Hi. Can you I ask you: I greatly appreciate your musings on psychedelics etc. Recently I Googled "physicists and psychedelics", and really your presence is the most prominent. Are there no other physicists who had experimented with psychedelics ---when it was legal too--and also ....after? And who also want to talk about it and how it gives them insights into QM etc?
I greatly enjoyed your YT video where you talk about your psychedelic experience and VERY much felt you on my wavelength when you passionately say how fukin ludicrous it is to not even allow terminally ILL people freedom to take psychedelics. THAT for me is the key to the real reasons of their prohibition. Not Leary, their fave scapegoat, and the Counterculture. Their fear goes deeper than that, as shown by not allowing dying people even the access to psychedelics. Yes they are doing so now but VERY few and far between. It is still only 'experiments'--as though they ain't got massive data from the 50s 60s 70s, and Indigenous experiences.
What are supposed to do, kiss their feet in gratitude? It is like some maniac father who's locked us in a cellar for 40 years who finally lets us see a crack of light. What do we say, 'thanks'...?!
Thanks for the encouragement. I think that there are very few physicists who took psychedelics--and that made a difference in their lives. A few of my classmates at Stanford in the 60s did so and dropped out of physics--as being too limited a way of viewing the world--one got married, one transferred to med school. I too felt that physics, as wonderful as it is, was missing the big picture--everything that had to do with consciousness had simply been edited out of our science.
However as a practical person I saw nothing concrete that I could do to remedy this sorry situation. I gained no insights from my drug experiences as to some new science of consciousness tho it did propel me to begin to hang out with people (such as E H Walker and James Culbertson) who were pursuing such theories and eventually led to writing a book called "Elemental Mind" about how little we know at present about the origin and nature of consciousness.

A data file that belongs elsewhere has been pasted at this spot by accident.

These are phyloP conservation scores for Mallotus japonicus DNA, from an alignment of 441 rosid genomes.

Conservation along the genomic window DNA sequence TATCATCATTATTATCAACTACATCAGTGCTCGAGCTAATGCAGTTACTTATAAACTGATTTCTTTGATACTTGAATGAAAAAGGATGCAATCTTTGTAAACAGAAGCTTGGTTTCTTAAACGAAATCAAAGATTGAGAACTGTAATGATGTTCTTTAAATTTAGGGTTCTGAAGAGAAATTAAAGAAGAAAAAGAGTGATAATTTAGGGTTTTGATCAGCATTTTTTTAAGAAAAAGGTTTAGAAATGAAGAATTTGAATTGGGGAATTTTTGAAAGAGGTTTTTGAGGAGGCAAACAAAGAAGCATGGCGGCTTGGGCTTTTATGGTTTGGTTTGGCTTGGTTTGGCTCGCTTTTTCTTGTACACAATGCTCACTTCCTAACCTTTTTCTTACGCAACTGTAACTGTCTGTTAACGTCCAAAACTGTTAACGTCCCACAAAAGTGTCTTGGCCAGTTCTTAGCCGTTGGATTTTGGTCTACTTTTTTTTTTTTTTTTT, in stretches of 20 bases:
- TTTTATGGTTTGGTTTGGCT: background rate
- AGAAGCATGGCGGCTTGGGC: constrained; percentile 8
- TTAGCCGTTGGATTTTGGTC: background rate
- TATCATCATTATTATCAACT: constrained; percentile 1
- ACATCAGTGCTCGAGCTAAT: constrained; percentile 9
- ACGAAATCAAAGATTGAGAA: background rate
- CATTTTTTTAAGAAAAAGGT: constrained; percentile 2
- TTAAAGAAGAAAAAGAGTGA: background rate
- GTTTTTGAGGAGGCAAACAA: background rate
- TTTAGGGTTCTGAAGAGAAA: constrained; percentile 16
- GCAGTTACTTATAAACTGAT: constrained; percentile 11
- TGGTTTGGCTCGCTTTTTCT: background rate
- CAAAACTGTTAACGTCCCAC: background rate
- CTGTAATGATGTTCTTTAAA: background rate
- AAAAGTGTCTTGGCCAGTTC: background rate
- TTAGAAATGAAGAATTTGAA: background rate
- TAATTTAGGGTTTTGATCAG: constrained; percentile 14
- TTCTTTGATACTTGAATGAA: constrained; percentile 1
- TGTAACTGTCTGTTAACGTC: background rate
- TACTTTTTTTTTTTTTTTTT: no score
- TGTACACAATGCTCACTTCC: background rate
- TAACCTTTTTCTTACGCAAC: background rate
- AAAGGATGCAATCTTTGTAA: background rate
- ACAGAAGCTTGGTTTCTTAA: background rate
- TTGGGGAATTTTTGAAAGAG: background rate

My physicist friend Heinz Pagels took acid in the same experimental program in Palo Alto that initiated Allen Ginsberg and Ken Kesey. I happened to be living for one quarter in the same big "Eagle's Nest" house as Heinz so I got an immediate first hand report of his trip.
Although profoundly moved by his experience, Heinz decided to simply shut that away in a separate compartment in his brain and continue to pursue conventional physics. However whenever he would run across some strange news in the field of consciousness Heinz would forward it to me. Also I learned after his death that Heinz had acted as a sitter for a few explorers into this realm.
I think it would be a great idea to give acid to physicists who are familiar with quantum mechanics to see what they can glean from the experience but as far as I know I'm the only one (who admits it). Would be nice to have a few more colleagues in this field but it looks as if I've been chosen to play a game of singles with Nature in this particular game.
Of course there were a few brave physical scientists who delved deeply into these substances--the names Sasha Shulgin, Bill Harman, Myron Stolaroff and of course Albert Hoffman come to mind--but only a few.
And I've not really discovered anything concrete that I could attribute to LSD.
One of my main complaints about the psychedelic scene is that for such a powerful experience, it really has produced nothing of any lasting importance.
Extrapolating from that marvelously unspeakable state of mind, we had hoped for telepathy, for radically new kinds of sexuality, for reliable contact with angels, devils and aliens, for a new kind of mind-based physics, for the magical siddhis reported by Indian gurus, for the miracles attributed to Christ and the saints and for new uniquely psychedelic miracles that would surpass those of our predecessors.
Liquid light shows, tie dye pants and of course the Beatles are all well and good but in the 60s we were expecting MIRACLES, god damn it.
I still expect miracles.
Of all the pioneers Terence McKenna probably got the furtherest that we know about. And was able to talk so eloquently about his experiences and their implications.
We seekers of hidden knowledge are fortunate to live in an age in which such experiences are easily accessible. And who knows who might be the chosen one who will first stumble across the threshold of that secret door into nature hinted at by the deep and complex experiences we call "psychedelic"?
Good luck in your quest.
Photo by Bruce Damer